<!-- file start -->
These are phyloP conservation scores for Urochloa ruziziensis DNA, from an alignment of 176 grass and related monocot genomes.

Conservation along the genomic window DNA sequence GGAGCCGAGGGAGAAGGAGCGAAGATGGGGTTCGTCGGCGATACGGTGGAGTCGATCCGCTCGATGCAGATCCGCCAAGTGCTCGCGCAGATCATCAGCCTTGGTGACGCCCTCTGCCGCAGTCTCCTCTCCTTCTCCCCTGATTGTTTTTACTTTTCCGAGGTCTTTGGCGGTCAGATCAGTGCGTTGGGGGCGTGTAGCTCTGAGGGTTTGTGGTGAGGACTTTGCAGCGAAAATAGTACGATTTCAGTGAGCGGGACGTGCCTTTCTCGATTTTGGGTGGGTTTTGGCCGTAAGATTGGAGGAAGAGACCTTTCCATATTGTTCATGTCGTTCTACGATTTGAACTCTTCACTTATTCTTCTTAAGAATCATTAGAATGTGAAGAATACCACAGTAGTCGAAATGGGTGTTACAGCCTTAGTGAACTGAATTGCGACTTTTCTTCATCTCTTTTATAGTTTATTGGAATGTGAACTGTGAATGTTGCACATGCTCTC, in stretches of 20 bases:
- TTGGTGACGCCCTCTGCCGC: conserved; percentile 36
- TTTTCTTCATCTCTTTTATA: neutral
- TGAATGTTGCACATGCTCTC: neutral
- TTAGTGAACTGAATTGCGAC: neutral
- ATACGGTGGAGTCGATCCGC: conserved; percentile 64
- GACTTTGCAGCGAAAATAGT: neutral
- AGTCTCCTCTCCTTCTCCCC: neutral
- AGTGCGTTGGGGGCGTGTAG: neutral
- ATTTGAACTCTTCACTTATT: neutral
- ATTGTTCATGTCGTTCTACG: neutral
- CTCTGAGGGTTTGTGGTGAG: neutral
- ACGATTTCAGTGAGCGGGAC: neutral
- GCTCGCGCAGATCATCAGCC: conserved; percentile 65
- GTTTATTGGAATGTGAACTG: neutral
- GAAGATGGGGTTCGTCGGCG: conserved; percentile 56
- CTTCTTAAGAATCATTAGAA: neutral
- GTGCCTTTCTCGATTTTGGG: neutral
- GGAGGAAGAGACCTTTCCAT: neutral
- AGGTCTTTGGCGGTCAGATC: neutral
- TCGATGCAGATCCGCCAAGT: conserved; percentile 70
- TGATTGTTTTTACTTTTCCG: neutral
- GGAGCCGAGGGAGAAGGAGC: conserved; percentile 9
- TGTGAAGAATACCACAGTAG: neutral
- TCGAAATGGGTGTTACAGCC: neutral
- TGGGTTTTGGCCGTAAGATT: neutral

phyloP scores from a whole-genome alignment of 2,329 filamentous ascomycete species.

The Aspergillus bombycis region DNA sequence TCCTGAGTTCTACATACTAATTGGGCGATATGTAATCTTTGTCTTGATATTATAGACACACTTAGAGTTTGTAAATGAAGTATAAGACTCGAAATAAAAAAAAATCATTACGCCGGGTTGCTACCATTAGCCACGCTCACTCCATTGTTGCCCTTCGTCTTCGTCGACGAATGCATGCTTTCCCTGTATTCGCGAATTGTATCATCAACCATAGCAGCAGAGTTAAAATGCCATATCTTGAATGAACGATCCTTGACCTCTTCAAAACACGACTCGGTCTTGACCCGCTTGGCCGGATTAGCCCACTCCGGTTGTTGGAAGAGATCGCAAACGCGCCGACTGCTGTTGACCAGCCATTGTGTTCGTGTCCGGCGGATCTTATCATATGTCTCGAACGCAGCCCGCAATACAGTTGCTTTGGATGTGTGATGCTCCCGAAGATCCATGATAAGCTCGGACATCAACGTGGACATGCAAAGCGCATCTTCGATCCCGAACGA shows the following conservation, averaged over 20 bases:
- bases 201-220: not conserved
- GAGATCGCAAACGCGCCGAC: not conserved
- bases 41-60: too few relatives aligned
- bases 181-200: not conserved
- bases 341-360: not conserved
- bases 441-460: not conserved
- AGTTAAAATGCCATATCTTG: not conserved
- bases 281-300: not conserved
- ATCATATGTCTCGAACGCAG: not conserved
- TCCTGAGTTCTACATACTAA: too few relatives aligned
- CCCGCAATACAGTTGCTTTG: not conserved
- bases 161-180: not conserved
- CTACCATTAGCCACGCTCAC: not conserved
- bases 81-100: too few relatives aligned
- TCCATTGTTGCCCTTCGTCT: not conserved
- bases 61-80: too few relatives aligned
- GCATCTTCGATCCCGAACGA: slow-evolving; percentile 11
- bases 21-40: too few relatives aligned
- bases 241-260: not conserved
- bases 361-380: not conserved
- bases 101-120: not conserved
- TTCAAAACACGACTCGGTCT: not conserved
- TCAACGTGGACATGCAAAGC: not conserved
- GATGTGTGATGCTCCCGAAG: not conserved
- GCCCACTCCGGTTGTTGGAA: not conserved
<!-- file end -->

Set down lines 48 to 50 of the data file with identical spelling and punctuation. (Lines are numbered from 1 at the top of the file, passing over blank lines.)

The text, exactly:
- bases 241-260: not conserved
- bases 361-380: not conserved
- bases 101-120: not conserved